London-based grime collective Roll Deep appeared to have joined So Solid Crew on the U.K. urban scrapheap after their 2005 album, In at the Deep End could only reach number 50. However, thanks to the successful solo career of their most prominent member, the self-proclaimed Godfather of Grime, Wiley, they're now enjoying an unlikely commercial comeback. Like former members Dizzee Rascal and Tinchy Stryder's recent material, fourth album Winner Stays On eschews their previously dark hip-hop sound in favor of synth-driven urban pop, packed with female-led choruses and radio-friendly hooks, most notably on their recent number ones "Good Times" and "Green Light." It's a formula which has evidently reaped commercial rewards, but by focusing on a sound so ubiquitous on today's charts, it feels like a step backwards for an outfit responsible for such previous invention. Indeed, despite the array of guest vocalists, from the lesser-known Jodie Connor and Parallel, to tabloid fixtures Alesha Dixon and the Saturdays, the repetitive beats and similar electro production make it hard to differentiate between the likes of "Take Control" and "Morning After." The album is much more convincing, and far more interesting, when tackling a more adventurous sound. "What Do They Know" is joyous ska-pop reminiscent of Kelis' "Trick Me," "The One" is a dubstep-influenced number full of swirling strings and twinkling synths, while "Fall Again" is a gorgeous epic ballad with shades of the Streets' more melancholic output. There are a couple of concessions to their underground beginnings, with the lyrical gymnastics of the dub-bass heavy "Team" and "Out the Blue," which might go some way to appeasing fans who they have may recently alienated. Winner Stays On will undoubtedly continue their stratospheric rise from the ghetto to the mainstream, but despite flashes of ingenuity, it's a strangely formulaic and over-familiar listen.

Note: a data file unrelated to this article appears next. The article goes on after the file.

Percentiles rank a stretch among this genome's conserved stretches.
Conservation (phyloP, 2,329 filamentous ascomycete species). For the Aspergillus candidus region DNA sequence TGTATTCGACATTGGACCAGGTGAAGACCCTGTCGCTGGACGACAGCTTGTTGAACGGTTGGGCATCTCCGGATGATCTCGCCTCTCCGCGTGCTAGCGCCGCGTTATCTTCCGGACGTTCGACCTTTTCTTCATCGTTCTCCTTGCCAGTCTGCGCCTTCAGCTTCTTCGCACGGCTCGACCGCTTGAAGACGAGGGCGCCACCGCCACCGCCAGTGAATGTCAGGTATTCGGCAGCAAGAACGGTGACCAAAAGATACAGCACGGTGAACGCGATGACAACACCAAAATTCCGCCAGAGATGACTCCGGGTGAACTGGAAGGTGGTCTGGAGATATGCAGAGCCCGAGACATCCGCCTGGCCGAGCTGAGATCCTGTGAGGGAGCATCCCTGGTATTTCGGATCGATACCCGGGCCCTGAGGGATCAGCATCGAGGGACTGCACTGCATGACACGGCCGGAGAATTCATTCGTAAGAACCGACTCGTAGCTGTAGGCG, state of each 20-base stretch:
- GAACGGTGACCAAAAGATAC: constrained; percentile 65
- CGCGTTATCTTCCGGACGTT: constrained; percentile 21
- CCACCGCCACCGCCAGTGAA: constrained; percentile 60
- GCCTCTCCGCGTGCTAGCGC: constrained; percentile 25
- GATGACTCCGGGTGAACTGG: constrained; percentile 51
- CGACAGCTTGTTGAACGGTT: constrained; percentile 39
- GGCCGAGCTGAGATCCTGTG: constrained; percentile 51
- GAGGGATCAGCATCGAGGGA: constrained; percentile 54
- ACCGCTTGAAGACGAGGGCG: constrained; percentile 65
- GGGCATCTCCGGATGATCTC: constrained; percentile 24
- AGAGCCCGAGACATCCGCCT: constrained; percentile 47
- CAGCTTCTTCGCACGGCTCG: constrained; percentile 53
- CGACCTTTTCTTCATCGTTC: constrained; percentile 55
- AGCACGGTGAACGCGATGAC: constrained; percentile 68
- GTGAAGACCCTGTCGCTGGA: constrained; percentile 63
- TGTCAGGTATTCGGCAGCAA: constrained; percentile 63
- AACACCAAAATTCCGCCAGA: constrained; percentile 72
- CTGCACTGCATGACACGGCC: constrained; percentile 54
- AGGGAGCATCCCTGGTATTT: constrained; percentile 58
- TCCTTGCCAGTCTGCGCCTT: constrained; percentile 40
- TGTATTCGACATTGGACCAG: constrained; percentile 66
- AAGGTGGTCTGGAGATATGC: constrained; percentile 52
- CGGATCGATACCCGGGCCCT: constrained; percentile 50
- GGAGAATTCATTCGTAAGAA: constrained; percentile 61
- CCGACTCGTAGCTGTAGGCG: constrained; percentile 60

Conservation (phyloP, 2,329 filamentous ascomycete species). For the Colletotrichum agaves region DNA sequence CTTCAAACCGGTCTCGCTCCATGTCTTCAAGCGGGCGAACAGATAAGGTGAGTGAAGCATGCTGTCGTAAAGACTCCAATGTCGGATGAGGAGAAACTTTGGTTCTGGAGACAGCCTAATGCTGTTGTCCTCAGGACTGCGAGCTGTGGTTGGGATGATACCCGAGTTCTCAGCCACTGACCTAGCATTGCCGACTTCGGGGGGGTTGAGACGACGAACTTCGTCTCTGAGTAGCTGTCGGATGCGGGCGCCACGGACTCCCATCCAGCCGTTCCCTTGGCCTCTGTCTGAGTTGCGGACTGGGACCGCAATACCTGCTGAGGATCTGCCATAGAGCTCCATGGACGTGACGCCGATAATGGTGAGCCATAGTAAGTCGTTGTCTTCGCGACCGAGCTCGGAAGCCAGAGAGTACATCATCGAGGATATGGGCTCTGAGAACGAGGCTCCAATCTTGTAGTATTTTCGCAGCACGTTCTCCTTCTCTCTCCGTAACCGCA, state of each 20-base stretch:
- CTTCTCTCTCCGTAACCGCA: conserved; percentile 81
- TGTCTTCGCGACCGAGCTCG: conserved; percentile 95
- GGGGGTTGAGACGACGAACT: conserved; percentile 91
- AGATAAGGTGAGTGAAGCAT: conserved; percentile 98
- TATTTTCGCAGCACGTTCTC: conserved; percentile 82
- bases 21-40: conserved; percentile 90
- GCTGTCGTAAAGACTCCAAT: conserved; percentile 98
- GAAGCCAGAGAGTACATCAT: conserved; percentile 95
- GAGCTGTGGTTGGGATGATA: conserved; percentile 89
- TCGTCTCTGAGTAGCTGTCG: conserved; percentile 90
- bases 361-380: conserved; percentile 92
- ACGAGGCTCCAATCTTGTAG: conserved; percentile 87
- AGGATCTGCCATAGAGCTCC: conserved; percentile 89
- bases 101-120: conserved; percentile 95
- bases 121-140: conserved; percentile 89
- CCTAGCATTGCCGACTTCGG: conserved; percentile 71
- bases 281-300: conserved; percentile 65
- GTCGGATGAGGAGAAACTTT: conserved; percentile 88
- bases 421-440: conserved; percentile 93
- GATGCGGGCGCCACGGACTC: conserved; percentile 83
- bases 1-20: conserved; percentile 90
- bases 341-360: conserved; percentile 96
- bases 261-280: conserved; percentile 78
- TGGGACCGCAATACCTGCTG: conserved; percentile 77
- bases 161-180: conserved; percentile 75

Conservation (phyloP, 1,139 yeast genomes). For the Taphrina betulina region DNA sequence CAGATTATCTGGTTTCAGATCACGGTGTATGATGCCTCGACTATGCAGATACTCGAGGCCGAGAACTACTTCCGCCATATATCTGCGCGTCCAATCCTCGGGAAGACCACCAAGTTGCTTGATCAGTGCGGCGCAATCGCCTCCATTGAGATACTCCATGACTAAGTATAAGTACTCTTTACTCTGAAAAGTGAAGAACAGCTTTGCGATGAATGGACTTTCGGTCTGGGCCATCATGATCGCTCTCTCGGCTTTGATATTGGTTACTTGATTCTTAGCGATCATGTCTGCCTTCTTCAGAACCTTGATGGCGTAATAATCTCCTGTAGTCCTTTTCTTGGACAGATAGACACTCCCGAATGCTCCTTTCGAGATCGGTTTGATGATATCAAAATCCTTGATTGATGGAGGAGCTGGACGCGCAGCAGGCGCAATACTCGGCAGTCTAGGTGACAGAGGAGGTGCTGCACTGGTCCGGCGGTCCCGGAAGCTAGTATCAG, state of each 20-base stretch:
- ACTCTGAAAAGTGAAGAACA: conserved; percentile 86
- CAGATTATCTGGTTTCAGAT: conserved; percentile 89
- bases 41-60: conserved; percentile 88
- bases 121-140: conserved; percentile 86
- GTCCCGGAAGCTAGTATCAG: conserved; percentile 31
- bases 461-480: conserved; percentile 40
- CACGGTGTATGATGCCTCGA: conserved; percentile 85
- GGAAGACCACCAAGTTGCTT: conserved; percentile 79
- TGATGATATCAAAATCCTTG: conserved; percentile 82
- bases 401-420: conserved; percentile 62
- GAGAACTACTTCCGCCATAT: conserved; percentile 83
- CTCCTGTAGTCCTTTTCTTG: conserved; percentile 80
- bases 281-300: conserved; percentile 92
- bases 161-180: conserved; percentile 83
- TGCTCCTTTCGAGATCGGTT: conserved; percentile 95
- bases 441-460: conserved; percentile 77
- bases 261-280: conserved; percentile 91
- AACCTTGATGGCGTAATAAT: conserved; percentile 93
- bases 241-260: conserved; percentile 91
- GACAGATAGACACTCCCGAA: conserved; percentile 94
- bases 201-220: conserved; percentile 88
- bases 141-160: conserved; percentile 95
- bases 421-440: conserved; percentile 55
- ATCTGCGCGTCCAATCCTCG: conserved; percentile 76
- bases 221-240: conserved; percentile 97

Winner Stays On Review
by Jon O'Brien
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